While many network administrators struggle to get greater value from their remote office data connections, there is now a way to transmit voice over legacy IP networks without a hardware upgrade.
V/IP phone/fax IP gateway, from British developer Micom Communications, takes voice and fax transmissions from a PABX and converts them to IP for transmission via any router. Micom claims companies can thus reduce long distance phone bills without replacing their legacy WAN or PABX hardware.
V/IP's main component is a PC add-in card, the number required being determined by the expected call volume. As it sends out standard IP to the router, Micom promises V/IP will work with any PABX and any router.
Micom director of international marketing Lesley Hansen says because V/IP merely overlays voice over existing networks, apart from its acquisition costs, it is basically free. "You have the potential to cut your intra-company phone costs from your headquarters and your remote sites by 70 to 80 per cent, because you're already paying the tariffs on those data lines," said Hansen. "You're talking about huge savings potential, because you're getting rid of all those long distance calls or fax connections."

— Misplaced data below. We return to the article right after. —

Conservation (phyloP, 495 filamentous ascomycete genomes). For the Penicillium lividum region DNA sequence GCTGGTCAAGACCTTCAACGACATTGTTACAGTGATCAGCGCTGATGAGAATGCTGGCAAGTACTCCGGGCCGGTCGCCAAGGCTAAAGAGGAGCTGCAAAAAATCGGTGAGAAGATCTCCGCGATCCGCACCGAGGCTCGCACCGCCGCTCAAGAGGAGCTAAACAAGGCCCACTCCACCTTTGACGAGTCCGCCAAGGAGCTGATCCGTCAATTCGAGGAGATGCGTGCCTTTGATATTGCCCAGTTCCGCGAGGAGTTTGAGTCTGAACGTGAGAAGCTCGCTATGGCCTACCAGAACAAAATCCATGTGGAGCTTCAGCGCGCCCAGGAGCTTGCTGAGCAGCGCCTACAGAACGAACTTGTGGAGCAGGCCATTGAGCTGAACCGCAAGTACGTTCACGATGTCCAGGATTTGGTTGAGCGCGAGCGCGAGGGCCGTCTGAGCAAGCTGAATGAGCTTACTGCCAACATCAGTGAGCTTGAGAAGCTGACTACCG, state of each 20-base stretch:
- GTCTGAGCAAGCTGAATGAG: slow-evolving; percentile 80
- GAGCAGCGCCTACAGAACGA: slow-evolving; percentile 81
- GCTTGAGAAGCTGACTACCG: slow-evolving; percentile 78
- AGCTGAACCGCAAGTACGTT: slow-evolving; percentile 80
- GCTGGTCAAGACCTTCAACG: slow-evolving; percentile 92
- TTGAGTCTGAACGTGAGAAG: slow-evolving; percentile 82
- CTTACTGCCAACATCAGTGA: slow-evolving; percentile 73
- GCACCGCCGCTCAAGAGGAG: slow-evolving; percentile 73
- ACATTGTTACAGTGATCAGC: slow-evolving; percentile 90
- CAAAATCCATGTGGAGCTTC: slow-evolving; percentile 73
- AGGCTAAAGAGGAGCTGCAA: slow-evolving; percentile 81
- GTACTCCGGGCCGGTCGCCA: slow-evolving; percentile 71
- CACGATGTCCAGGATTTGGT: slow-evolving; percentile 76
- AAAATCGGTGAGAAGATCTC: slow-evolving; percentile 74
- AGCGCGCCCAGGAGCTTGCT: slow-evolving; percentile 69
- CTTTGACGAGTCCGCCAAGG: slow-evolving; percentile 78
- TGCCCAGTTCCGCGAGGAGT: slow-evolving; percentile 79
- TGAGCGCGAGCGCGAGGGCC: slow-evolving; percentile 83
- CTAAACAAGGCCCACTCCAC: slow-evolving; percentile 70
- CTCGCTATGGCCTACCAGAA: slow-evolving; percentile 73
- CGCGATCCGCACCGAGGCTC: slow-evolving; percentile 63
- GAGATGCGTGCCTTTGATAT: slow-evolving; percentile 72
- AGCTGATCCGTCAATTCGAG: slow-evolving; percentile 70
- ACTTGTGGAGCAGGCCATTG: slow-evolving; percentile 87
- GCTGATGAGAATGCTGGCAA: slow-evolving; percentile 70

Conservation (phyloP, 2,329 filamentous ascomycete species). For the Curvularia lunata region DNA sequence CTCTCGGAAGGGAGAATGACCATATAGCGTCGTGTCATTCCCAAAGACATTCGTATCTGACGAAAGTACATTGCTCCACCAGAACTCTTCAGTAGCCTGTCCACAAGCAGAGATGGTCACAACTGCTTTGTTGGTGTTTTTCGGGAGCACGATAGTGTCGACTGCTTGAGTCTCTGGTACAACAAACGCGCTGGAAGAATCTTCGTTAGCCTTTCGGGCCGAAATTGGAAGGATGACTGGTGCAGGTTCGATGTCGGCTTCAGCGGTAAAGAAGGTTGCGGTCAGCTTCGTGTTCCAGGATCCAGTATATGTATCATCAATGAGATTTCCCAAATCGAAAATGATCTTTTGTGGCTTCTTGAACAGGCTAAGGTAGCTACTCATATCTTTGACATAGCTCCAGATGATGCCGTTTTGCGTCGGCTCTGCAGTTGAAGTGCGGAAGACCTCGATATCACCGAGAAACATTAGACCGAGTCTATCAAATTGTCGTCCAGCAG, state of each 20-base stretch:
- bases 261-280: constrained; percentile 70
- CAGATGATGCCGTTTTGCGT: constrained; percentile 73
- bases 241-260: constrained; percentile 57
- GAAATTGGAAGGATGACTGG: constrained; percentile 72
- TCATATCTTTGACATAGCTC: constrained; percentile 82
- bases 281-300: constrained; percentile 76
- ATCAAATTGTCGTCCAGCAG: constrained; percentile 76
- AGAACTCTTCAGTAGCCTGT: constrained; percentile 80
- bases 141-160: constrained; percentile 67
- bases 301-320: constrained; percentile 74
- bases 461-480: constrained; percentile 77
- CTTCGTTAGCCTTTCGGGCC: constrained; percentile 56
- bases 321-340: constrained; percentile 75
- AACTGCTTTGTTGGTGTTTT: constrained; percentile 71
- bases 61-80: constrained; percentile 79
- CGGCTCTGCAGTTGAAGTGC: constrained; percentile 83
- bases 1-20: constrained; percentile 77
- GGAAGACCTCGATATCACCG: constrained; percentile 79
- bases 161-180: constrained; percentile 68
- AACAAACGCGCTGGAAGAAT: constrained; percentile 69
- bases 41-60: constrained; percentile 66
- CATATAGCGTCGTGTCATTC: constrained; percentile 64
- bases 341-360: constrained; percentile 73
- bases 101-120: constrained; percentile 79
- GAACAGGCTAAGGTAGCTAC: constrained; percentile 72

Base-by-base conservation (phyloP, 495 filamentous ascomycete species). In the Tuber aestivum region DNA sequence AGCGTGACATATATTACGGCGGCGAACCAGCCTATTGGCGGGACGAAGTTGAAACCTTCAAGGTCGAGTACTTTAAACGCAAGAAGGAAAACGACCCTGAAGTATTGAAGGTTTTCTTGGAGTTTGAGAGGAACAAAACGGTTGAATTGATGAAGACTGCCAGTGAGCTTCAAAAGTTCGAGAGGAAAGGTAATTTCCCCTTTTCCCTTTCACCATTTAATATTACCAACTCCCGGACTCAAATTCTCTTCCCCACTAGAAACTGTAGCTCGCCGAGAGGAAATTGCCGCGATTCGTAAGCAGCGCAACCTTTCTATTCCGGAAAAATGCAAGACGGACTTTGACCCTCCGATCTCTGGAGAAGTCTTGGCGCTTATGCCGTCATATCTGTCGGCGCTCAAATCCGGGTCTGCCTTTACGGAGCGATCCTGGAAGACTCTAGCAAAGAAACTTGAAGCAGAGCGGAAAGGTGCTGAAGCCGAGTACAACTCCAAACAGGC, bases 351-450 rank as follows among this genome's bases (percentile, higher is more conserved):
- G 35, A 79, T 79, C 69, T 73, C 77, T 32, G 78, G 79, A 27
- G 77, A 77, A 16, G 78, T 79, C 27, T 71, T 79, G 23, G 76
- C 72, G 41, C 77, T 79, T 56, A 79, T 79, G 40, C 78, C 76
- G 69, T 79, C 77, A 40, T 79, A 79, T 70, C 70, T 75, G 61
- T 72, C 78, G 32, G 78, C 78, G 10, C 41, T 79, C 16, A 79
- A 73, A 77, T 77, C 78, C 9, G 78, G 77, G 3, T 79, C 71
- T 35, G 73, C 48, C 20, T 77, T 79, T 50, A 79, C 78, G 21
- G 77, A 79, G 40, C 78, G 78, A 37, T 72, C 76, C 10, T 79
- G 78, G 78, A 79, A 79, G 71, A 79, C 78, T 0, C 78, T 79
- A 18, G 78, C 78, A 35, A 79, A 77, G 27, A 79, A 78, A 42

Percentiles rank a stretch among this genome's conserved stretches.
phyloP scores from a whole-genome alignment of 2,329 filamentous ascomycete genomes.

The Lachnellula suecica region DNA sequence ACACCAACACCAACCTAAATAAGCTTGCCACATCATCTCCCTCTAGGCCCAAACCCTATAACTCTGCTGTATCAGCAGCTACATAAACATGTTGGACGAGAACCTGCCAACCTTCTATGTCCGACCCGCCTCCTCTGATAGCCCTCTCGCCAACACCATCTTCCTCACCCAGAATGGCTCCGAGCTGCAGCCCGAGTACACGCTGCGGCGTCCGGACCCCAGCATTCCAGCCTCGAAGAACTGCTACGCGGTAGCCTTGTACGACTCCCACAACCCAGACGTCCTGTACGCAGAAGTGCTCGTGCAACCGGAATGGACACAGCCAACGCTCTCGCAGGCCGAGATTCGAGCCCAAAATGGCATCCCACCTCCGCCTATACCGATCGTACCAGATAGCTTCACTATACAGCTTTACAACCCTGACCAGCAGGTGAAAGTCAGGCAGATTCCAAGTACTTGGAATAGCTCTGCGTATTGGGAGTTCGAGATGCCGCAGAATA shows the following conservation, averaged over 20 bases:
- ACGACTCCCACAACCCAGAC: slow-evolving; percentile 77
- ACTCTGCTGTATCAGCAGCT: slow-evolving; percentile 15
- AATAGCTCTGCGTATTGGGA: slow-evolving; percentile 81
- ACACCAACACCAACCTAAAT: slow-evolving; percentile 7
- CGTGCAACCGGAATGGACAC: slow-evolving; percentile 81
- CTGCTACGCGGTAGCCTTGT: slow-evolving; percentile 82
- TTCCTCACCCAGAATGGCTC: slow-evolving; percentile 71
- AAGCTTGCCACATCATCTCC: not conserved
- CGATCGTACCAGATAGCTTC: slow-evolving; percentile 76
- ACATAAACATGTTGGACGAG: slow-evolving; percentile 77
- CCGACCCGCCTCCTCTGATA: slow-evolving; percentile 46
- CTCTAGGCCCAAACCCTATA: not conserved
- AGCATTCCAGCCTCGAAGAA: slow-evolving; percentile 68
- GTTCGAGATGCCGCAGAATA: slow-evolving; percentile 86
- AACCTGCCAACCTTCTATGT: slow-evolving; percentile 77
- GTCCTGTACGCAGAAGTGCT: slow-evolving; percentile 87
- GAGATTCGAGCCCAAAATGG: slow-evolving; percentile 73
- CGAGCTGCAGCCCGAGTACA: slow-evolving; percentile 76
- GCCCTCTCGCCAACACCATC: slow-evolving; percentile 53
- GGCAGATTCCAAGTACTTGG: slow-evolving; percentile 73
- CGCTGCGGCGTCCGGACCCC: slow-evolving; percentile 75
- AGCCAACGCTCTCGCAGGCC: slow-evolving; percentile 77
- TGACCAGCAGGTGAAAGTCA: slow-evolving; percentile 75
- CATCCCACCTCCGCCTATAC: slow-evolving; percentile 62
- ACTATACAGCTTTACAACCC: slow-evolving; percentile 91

For end-users, Hansen says V/IP is practically transparent. "Basically it's not making any change at all to your network, and from a user's point of view, whereas previously you might have dialled "0" for an external PSTN call, now you dial maybe "8". It's using the same dial tone, the same ringing tones, the same busy tones as you got before."
Using a technology called ClearVoice, V/IP is able to deliver 64Kbit/sec voice quality sound at only 8Kbit/sec. While the addition to IP headers adds 9Kbit/sec, Hansen says when silence suppression is introduced this can drop as low as 6Kbit/sec, leaving plenty of bandwidth for traditional data transmission.
Hansen says Micom already holds 44 per cent of the worldwide $600 million sub T1 market with its Marathon voice and data product lines, and has incorporated its experience in this field into V/IP.
And as V/IP can transmit over any IP network, Hansen says it can also transmit over intranets or the Internet, provided sufficient bandwidth can be provided. "We want to go over any IP networks, whether it's a corporate IP network, or an intranet, an the Internet - it doesn't matter. There is no reason you shouldn't be able to use this product over the Internet - the Internet is just a big IP network."
V/IP is currently available through Datacraft, but Micom's Doug Fergusen said wider distribution arrangements are being looked into.
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